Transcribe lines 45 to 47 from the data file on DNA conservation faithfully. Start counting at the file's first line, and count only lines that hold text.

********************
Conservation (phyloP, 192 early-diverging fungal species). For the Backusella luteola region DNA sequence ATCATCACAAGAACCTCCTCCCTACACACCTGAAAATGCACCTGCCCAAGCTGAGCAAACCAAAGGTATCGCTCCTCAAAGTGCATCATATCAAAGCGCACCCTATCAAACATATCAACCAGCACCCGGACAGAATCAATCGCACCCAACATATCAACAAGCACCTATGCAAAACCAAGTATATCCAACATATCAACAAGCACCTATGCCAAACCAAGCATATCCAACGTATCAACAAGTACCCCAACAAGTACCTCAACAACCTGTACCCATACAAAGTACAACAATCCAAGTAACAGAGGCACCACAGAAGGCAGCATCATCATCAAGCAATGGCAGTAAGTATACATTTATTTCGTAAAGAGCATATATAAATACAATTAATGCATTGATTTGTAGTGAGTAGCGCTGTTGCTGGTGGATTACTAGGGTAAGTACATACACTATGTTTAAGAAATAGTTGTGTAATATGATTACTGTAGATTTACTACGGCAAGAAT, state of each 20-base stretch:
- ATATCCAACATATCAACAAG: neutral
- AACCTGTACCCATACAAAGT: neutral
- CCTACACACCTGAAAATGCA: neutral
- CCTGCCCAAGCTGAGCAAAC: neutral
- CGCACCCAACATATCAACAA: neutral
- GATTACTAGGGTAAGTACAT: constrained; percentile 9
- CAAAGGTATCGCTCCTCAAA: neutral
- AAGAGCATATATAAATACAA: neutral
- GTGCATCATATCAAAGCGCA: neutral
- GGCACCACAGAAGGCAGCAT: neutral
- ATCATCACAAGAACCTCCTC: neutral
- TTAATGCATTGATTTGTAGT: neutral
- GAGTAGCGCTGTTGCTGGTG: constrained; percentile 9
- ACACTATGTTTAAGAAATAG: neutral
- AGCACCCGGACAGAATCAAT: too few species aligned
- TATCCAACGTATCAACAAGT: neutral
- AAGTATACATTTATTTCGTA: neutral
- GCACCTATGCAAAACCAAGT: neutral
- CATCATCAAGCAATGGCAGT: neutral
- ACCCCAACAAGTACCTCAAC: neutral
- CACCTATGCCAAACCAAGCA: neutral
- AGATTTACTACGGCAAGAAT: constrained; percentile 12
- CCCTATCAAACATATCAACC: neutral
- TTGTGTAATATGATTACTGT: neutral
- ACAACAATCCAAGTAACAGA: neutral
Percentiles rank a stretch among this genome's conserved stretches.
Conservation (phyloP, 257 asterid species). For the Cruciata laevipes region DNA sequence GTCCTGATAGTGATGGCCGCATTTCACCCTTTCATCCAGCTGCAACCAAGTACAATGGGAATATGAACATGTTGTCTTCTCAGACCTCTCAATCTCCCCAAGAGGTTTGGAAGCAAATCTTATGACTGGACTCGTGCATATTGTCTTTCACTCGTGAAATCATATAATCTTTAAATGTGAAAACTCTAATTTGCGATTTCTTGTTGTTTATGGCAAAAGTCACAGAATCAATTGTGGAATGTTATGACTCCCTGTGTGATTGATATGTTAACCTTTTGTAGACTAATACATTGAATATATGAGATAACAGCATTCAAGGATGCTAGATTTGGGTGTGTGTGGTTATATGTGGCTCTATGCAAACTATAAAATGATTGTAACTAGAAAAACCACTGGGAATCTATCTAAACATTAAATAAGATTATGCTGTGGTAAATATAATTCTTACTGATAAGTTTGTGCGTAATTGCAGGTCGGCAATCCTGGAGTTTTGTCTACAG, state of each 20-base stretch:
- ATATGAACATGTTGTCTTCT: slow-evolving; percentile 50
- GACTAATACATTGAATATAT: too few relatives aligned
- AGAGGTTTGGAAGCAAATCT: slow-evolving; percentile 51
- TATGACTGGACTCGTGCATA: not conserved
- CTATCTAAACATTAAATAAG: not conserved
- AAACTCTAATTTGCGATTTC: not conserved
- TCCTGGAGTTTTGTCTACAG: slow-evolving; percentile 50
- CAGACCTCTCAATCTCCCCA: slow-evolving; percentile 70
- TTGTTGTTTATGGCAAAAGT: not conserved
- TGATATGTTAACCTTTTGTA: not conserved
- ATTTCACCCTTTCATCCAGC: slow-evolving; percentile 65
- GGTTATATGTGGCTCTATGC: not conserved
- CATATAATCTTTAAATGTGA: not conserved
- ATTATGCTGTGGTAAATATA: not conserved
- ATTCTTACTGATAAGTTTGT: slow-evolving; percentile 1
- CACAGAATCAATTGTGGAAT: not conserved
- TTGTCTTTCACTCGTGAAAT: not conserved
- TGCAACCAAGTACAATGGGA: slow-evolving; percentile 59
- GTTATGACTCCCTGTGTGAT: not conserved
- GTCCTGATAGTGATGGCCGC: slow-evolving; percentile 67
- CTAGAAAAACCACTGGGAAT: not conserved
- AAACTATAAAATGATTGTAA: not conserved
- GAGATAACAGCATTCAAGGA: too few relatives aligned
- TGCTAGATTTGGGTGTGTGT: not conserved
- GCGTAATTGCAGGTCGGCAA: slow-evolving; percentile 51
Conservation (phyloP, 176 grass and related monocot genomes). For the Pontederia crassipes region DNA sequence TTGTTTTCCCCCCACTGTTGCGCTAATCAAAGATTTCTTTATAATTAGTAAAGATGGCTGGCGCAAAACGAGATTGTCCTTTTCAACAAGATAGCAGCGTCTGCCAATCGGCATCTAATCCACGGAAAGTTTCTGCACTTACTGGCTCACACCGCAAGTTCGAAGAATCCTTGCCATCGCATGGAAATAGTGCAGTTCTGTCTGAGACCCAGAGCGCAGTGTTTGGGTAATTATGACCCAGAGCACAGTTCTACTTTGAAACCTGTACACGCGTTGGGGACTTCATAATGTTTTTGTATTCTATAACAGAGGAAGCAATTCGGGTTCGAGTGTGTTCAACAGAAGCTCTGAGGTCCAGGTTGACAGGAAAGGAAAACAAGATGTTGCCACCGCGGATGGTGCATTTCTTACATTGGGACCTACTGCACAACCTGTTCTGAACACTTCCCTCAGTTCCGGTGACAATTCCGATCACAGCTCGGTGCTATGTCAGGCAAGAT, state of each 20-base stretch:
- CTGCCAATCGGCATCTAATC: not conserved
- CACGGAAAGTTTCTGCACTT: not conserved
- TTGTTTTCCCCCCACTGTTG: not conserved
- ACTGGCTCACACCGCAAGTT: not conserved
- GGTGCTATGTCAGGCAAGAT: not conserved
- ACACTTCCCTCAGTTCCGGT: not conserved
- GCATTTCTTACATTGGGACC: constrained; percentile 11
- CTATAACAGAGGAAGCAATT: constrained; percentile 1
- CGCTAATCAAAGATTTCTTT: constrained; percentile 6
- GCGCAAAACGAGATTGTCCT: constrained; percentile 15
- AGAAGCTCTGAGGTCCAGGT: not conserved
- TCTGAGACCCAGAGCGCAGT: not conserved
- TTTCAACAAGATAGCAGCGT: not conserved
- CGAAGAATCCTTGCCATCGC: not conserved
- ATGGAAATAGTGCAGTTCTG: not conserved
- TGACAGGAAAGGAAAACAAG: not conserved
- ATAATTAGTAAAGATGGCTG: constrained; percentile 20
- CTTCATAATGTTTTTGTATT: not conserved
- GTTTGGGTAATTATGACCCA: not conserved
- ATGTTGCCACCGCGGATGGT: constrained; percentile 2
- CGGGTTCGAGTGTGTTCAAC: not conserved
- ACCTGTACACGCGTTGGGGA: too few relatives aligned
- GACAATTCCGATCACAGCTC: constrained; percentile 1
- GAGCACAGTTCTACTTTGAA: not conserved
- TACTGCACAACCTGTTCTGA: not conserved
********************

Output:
- TTGTCTTTCACTCGTGAAAT: not conserved
- TGCAACCAAGTACAATGGGA: slow-evolving; percentile 59
- GTTATGACTCCCTGTGTGAT: not conserved